He's a lawyer.

    I'm not sure that counts as being a better person :wink:

    His political ineptitude was, I think, best illustrated by his reaction to Labour's local election thrashing:

    1) Said he had lost touch with ordinary people - while being in a London office surrounded by boring books.

    2) Said he would take full responsibility and then tried to blame working class northern woman.
    When I win a court case this is of course a result of my skill, ingenuity and persistence. When I lose the client has clearly failed to explain or stick to their position. This is human nature but I would tentatively suggest that it is not restricted to lawyers!
  • Taz said:

    Scott_xP said:

    Have the Scot Nats on here ever tried making a persuasive argument for independence, or have they always just called unionists "lickspittles" and hoped that that would do the job?

    Follow the Brexit playbook; It worked once...
    It looks more like the upside down version of the Brexit playbook that remain used - call all the Brexit voters thick racists, that'll do the trick
    enough of them were. That's the point. If you are offended by that, perhaps you need to look to yourself and your own motivations.
    Go on insulting them. It's sure to win them over eventually.
    You won. You need to get over it.
    How long will they keep on raging before they finally accept that they won?
    The same goes for FBPE/piss diamond remainers. How long before they finally accept they lost. There are two incredibly tedious sides here. Diehard remain and diehard Brexit. Most people just want to get on with their lives.
    I agree with this. The rage of any group who lost is common and understandable - eventually with time it fades. In this case, it’s the continued rage of the winners that is perplexing.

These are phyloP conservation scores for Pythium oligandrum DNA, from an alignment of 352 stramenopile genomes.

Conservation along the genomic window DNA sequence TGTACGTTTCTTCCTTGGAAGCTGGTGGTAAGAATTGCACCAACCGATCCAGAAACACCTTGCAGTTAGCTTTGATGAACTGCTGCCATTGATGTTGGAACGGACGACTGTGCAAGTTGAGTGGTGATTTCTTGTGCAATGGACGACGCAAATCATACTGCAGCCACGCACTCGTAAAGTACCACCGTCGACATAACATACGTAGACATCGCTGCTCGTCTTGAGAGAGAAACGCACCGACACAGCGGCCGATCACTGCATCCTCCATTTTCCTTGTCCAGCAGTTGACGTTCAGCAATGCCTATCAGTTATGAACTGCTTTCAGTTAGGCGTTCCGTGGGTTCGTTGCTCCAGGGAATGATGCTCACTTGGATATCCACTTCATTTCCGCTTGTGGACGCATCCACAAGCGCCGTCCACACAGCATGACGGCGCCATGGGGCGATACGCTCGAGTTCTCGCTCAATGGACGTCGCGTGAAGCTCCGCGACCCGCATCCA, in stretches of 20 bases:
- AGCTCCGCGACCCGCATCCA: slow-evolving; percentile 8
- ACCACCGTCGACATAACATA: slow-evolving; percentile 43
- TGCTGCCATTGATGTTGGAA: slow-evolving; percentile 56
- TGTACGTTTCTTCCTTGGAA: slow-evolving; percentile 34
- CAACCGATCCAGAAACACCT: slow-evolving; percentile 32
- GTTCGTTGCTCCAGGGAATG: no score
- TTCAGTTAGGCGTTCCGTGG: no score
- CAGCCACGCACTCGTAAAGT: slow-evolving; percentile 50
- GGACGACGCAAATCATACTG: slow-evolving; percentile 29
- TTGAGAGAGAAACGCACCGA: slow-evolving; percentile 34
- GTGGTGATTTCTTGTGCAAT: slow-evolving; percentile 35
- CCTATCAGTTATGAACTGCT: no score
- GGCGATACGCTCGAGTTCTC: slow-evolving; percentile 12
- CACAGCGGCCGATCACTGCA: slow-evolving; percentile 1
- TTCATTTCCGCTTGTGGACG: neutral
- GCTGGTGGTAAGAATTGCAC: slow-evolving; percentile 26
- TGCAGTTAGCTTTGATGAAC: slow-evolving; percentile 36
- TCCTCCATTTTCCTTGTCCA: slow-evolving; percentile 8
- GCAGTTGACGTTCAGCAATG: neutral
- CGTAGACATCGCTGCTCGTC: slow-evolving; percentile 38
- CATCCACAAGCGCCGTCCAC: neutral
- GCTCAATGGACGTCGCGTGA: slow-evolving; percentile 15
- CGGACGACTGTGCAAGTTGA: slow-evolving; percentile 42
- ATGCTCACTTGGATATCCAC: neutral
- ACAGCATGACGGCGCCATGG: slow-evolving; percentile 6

A lot of Leave voters (EEA types, say, or all the benefits none of the costs proponents) haven't got what they voted for either.
  • MexicanpeteMexicanpete Posts: 18,474

    DavidL said:

    On topic I am sure that @Quincel is right. Labour stuck by Corbyn, even when the vast majority of his MPs could see that he was a disaster and gave a vote of no confidence in him. SKS has clear and strong support amongst those MPs, even if he does not engender anything like the same level of fanaticism in the membership.

    The MPs support him because he is decent, intelligent, reasonably principled and not obviously subject to the same delusional mindset that Corbyn was. I personally think that he would be much better suited to being a PM than he is LOTO. I think opposing for the sake of it is not something that he is comfortable with; he is really uncomfortable with the sort of cheap shots and gimmicks that LOTOs have to indulge in to get attention, he is in many ways the epitome of the reasonable man.

    I would have been utterly horrified if someone with Corbyn's mindset had ever become our PM. I would be disappointed if SKS did but not overly alarmed or concerned. The incompetence of government would probably continue at a normal rate but would not increase exponentially. The competence and quality of his Shadow Cabinet is a bit of a concern but there are some complete muppets in the current cabinet such as Williamson and the damage is localised if significant.

    All of which is a typically long winded lawyers way of agreeing that @Casino_Royale has hit the nail on the head. He is not a politician, he's actually a better person than that.

    He's a lawyer.

    I'm not sure that counts as being a better person :wink:

    His political ineptitude was, I think, best illustrated by his reaction to Labour's local election thrashing:

    1) Said he had lost touch with ordinary people - while being in a London office surrounded by boring books.

    2) Said he would take full responsibility and then tried to blame working class northern woman.
    His lack of political nous is easily overcome by surrounding himself with a team of Malcolm Tuckers. Absolute b******* who can stick the knife in without getting blood on Starmer's hands.